Canada Day

Today, July 1, is Canada Day.  I am Canadian. (I have an uneasy feeling that rights to that sentence may be owned by a beer company, but I’ll take my chances with litigation.)  As a Canadian, I feel that I  should care about Canada Day, or, at the very least, check out what’s going on and be a part of it.

Wandering around my neighbourhood, I see a lot of people out in the snazzy red duds they bought for the Olympics a few months ago.  Fair enough: get their money’s worth.  As much as I love the colour red, I didn’t buy any of that stuff myself.  Somehow clothes made in China, based on stolen First Nations designs and sold by an American-owned company didn’t really inspire warm feelings of nationalistic pride in my cold little heart.

Spirits are high today, although not much really seems to be going on.  Some music and face-painting, mostly.  It’s still a fun atmosphere though.  I think the prospect of something going on is what draws people out, and even if there’s not a lot happening, the volume of people makes it an event anyway .  There might have been a parade this morning.  If so, I missed it.

In my experience, Canadians are pretty relaxed in their celebration of Canada Day.  Generally the day involves barbeques, beer and fireworks.  I think people are mostly just happy to have a day off work in the summer, even if I can’t actually remember whether the weather has ever been decent on this holiday.

Every year on Canada Day, I give some thought to what it means to me to be Canadian.  I’m still pretty unclear on that one.  It might be partly because I’ve spent most of my adult years in other countries, but then again it was being in other countries that made me think about what being Canadian meant at all.

To be honest, I’ve always felt a bit iffy about the concept of patriotism.  I do feel lucky to have been born here.  I have a lot of freedom, I got a decent free education, and most people here believe that access to health care is a basic human right.  These are advantageous aspects of having been born Canadian.  But pride in my country?  I’m not so sure.  I was born here.  But that was chance.  I could have been born anywhere.  What right does it give me to be proud of anything?  I didn’t write the constitution.  I haven’t even passed a bill.  I haven’t fought for anything this country has to offer.  I vote, but I didn’t vote for the guy who leads us (who, for that matter, inspires in me more embarrassment than pride anyway.)  There was a time when Canada did some good things abroad — I think that time is mostly over now, but it did exist.  Some people feel pride in that, but I just don’t see what I had to do with it.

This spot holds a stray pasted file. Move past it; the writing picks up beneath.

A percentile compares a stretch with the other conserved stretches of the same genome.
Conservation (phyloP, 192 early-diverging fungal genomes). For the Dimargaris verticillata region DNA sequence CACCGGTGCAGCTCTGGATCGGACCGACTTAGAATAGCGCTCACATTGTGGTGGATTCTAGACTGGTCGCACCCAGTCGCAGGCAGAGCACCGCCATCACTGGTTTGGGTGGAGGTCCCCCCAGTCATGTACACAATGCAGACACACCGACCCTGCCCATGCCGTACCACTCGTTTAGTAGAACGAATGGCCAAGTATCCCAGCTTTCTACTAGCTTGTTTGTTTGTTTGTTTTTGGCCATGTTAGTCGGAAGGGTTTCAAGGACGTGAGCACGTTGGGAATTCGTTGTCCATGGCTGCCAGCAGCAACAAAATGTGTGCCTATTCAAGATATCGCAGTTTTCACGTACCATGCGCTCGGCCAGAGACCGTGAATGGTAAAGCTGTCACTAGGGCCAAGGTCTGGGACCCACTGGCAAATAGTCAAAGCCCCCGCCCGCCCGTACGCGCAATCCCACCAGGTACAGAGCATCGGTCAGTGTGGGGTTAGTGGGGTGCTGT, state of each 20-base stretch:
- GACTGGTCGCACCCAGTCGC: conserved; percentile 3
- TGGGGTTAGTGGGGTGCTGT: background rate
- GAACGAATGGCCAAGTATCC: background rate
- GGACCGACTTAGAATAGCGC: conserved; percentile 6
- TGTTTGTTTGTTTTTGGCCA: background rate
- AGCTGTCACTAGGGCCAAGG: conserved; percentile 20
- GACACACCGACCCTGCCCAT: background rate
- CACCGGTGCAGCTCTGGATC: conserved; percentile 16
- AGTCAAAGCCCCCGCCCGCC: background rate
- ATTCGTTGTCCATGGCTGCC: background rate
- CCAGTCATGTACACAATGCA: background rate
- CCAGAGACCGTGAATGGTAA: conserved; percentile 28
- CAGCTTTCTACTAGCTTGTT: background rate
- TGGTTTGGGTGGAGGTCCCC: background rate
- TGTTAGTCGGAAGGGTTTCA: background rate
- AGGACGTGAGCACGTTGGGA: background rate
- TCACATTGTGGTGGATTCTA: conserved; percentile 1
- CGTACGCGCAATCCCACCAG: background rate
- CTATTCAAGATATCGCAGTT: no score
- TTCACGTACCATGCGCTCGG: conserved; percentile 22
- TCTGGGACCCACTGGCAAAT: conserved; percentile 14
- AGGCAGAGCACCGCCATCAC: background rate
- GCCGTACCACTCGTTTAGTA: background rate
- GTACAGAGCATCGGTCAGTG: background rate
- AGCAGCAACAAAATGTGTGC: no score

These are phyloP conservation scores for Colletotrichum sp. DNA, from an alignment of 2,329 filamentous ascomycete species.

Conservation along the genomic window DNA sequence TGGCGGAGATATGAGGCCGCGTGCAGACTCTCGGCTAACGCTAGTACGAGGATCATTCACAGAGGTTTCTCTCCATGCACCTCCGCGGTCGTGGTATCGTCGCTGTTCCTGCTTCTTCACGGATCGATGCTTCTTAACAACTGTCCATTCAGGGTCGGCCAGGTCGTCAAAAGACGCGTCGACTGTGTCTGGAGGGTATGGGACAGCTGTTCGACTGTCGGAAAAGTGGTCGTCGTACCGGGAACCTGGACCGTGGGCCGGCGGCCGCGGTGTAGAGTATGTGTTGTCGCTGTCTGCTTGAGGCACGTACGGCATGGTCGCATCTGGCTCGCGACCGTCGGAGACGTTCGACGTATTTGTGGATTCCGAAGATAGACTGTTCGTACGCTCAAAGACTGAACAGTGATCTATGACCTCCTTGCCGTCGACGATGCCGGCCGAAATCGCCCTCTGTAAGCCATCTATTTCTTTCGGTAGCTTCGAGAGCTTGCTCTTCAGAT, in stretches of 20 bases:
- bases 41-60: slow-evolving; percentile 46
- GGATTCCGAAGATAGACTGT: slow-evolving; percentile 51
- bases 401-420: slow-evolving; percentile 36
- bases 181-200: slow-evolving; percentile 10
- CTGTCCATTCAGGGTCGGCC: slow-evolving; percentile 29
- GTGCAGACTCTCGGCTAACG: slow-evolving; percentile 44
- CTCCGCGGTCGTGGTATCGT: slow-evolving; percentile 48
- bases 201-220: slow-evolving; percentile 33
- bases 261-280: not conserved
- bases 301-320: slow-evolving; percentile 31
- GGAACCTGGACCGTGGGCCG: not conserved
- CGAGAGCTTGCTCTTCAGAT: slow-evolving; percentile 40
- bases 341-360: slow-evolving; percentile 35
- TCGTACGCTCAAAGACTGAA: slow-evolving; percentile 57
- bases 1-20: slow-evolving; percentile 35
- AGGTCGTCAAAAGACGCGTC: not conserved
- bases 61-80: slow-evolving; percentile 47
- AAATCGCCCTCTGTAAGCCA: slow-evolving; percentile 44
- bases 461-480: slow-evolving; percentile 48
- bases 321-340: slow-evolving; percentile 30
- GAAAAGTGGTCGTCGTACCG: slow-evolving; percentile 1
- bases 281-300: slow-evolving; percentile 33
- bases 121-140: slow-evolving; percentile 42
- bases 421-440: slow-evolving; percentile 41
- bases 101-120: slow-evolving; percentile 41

A lot of what seems to pass for Canadian patriotism revolves around the following two things:

  1. Our sports teams, hockey in particular of course.
  2. That we are separate from the United States.

To me, the first is a weak reason for pride to begin with and the second is basically racism — or at least the result of it — though somehow a socially acceptable form.  I get why Canadians want to differentiate themselves from the US.  For one thing, it’s just a matter of accuracy.  For another, it is sad but true that in my travels, my welcome was warmer when people found out I was Canadian and not American.  That doesn’t seem right to me.

I know that I would rather be judged on my actions and words than on the flag sewn on my bag.  (I speak metaphorically — I refuse to sew a flag on my bag.)   If anyone chooses to think less of me because they are under the mistaken impression that I’m American, then I probably don’t care what they think anyway.  I think the right to feel pride (or shame, for that matter) is something that you earn as an individual, not something that you are born to.

So another Canada Day is almost over.  I am Canadian.  I still don’t really know what that means; maybe I’ll get it figured out next year.

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